Winning Badugi strategy involves an aggressive, high risk approach to the game. You'll often see Badugi strategy bloggers post about how the South Koreans play this game more aggressively than anyone else and how they'll snow more often than other players. What most fail to mention is that South Koreans invented this game, have been playing it for years, and often give even good poker players a struggle. Everyone looks like a maniac when they're caught snowing a few times. It is important not to label an opponent too quickly in Badugi, as you just might find you're actually playing against a quality opponent who will soon adjust.
While our Badugi strategy is not one of a maniac, it is one that involves snowing (standing pat without a Badugi), bluffing and playing a calculated high risk, high reward style. The truth is most Badugi players do not snow often enough, and when they do snow they pick horrible times to do so.
Perhaps the best Badugi strategy advice we can give, is before taking a seat scout your table in advance. Scouting the table allows us to both find desirable seat position and to get to know our opponents. A good seat is generally one where you'll have position on the most active player on the table. The active players are the ones that are snowing more often, and they will give our Badugi strategy the most trouble. Let's make sure we have position on them.
When waiting for our seat, we'll be taking notes on our opponents. These can be mental notes, or written notes, it is up to us. But questions we're considering are:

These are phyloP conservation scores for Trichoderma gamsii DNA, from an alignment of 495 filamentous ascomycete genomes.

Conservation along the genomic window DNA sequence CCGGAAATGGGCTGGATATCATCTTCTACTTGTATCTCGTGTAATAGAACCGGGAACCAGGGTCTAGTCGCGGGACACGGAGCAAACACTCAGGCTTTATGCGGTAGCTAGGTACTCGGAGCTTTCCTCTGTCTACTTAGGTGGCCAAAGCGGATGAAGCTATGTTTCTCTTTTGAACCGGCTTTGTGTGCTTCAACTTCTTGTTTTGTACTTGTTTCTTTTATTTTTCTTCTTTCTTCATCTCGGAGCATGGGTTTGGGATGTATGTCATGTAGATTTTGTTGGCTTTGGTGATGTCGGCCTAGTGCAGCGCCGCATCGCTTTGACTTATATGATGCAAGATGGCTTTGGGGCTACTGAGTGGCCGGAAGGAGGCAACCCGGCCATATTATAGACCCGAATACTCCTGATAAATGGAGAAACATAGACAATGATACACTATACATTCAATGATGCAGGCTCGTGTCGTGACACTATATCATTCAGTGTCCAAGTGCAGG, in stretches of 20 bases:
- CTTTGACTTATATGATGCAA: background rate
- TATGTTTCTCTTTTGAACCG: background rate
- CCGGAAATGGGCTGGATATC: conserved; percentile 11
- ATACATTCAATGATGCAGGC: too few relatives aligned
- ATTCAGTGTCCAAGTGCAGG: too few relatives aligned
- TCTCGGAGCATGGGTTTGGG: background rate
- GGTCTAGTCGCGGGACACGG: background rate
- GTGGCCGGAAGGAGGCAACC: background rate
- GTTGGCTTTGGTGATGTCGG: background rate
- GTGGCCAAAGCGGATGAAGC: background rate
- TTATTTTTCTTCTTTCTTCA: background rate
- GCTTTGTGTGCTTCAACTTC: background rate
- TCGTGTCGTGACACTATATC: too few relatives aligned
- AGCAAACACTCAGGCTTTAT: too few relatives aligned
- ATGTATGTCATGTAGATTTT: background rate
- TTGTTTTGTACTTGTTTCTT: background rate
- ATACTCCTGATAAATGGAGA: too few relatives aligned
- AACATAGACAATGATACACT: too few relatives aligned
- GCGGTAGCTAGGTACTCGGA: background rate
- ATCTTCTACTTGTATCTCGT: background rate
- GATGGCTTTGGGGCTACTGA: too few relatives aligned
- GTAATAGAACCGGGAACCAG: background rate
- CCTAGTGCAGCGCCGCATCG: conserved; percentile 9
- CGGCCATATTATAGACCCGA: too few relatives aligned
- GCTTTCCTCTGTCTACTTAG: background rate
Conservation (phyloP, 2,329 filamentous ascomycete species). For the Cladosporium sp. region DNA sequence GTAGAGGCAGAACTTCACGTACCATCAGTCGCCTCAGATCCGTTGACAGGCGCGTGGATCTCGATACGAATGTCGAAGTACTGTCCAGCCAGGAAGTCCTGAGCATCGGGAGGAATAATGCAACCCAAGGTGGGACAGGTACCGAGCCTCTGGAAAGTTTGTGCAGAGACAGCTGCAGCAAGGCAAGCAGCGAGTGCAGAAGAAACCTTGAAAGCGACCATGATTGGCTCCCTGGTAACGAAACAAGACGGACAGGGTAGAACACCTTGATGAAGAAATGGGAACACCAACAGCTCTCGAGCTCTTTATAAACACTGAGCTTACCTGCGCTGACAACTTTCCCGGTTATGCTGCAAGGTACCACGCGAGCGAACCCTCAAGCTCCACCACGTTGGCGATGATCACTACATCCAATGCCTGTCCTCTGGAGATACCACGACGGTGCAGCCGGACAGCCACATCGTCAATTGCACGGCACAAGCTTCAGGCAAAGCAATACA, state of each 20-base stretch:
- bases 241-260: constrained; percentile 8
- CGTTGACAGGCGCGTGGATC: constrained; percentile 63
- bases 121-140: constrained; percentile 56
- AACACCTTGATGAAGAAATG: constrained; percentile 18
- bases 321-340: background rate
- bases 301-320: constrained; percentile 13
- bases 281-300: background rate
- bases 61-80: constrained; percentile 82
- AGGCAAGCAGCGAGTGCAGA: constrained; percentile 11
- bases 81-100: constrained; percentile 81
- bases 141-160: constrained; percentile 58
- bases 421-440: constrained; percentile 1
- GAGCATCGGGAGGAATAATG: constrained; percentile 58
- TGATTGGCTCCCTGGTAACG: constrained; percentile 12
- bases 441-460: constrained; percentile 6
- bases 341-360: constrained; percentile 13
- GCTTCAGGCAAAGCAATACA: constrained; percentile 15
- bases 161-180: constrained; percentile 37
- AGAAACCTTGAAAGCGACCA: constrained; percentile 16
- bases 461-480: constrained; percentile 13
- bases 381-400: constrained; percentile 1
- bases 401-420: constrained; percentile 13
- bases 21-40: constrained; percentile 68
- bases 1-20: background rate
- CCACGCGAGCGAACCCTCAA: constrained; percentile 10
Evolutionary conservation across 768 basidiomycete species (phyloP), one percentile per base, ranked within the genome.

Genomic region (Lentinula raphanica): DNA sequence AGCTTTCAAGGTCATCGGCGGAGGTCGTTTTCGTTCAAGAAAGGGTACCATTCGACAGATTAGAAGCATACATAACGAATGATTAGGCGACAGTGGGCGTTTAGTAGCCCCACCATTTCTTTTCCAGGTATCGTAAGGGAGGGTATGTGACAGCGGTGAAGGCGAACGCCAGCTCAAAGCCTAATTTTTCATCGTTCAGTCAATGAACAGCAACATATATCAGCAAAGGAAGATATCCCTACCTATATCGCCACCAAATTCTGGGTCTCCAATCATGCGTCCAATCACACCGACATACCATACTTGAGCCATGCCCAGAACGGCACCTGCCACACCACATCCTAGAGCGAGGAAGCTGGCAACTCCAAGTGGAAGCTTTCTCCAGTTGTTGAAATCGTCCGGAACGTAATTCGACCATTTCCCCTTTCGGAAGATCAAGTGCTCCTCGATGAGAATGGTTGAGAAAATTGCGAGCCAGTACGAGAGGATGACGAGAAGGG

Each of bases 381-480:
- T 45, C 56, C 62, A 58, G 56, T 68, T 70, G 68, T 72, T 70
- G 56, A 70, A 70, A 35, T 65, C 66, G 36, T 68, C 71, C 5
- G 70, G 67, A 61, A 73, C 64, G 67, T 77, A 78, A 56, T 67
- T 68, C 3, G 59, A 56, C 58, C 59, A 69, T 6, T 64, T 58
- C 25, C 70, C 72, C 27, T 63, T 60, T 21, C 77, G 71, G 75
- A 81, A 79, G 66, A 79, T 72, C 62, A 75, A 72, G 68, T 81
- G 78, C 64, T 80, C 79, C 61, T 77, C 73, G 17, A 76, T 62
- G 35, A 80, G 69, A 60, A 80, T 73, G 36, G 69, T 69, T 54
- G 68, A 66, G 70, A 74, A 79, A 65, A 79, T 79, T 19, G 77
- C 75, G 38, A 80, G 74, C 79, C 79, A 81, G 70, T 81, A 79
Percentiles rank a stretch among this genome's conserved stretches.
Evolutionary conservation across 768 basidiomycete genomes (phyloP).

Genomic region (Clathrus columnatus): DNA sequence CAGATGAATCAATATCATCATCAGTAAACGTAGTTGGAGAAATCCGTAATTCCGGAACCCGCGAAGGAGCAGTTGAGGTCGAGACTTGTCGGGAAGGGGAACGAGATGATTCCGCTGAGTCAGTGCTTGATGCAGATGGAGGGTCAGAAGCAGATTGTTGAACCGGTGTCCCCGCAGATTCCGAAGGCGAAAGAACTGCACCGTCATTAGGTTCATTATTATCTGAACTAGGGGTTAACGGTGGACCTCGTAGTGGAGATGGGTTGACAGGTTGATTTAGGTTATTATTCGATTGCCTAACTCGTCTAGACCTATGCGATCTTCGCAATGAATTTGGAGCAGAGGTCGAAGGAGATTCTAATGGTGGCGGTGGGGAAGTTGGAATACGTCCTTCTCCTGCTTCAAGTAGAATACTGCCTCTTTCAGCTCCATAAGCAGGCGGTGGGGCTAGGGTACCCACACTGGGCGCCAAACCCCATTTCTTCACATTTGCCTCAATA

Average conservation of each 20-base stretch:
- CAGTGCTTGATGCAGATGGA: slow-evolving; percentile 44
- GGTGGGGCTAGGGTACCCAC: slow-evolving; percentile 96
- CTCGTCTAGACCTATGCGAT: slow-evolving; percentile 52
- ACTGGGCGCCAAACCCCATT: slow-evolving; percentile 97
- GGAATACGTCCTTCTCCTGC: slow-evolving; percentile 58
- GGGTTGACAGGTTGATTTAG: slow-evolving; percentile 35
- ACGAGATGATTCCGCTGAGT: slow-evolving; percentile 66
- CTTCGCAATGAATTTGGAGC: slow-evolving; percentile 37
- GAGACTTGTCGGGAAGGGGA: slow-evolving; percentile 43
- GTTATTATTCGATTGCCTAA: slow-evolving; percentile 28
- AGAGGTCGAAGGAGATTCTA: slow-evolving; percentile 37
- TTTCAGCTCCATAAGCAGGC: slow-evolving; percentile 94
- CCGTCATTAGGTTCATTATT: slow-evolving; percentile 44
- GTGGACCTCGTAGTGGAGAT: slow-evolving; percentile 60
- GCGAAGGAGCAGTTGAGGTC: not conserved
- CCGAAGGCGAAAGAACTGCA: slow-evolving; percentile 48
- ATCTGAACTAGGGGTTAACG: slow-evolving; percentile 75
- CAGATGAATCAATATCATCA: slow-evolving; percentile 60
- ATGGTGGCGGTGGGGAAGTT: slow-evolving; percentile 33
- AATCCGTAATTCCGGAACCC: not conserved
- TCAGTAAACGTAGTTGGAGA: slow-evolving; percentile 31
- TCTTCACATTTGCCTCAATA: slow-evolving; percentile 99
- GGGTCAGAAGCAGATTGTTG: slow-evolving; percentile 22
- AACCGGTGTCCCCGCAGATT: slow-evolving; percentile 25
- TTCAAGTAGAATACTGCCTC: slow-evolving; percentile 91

- Which player is making the most basic mistakes?
- Which player is the tightest at the table?
- Which player value bets 3 card hands before showdown?
- Which player limps into a lot of pots and then draws one? (perhaps he draws to all Badugis)
- Which players have been caught snowing? (standing pat without a Badugi)
- Which player has attempted to pick off a snow? (calling without a Badugi against an opponent who has stood pat)
This is all important information that we're going to need to know to form a good Badugi strategy against each opponent. The good news is that in online poker we can get this info before we even take a seat, just from observing the game for a while first.
Badugi Starting Hands
Now that we've scouted our table, know our opponents, and have our preferred seat, we need to know starting hands. These can be modified in time, but as a beginner, here is a basic guide.
Early Position: Play any 3-card badugi of six and under, and play 3-card seven-low badugis that includes two wheel cards (A,2,3,4).
Mid Position: Play all 3-card badugi of seven and under, and two card hands five or under that include an Ace or a Duece.
Late Position: In late position we can open with a wide range of hands including any two cards under five, or thee card hands under eight, or we can simply open with a bunch of suited low cards with the intent to win with a snow/bluff on later streets.
Understanding Badugi Draw Odds
The odds of completing a one card draw to a jack high badugi is about 15% on each draw. The odds to complete the same with two draws remaining is 27% while the odds to completing it over the course of three draws is 38%. Therefore having position on and bluffing our opponents is often profitable.
To put this into perspective: we're heads up and our opponent just drew one card on the second draw. We haven't made a Badugi yet; do we draw here? There is a 73% chance our opponent won't make a Badugi. Would standing pat here convince the player we have a Badugi? This depends a lot on the meta-game. Have we been caught in a snow? Has this opponent attempted to pick off a snow? These are facts to consider when determining if snowing here is +EV or not. Generally, when you're first sitting down at a table, this might be an automatic snow (unless you have a read on the opponent that suggests otherwise).
We have a handy article which will show you how to work out your Badugi draw odds to the nearest percentage using a quick and simple method. Hit this Badugi draw odds link to read more.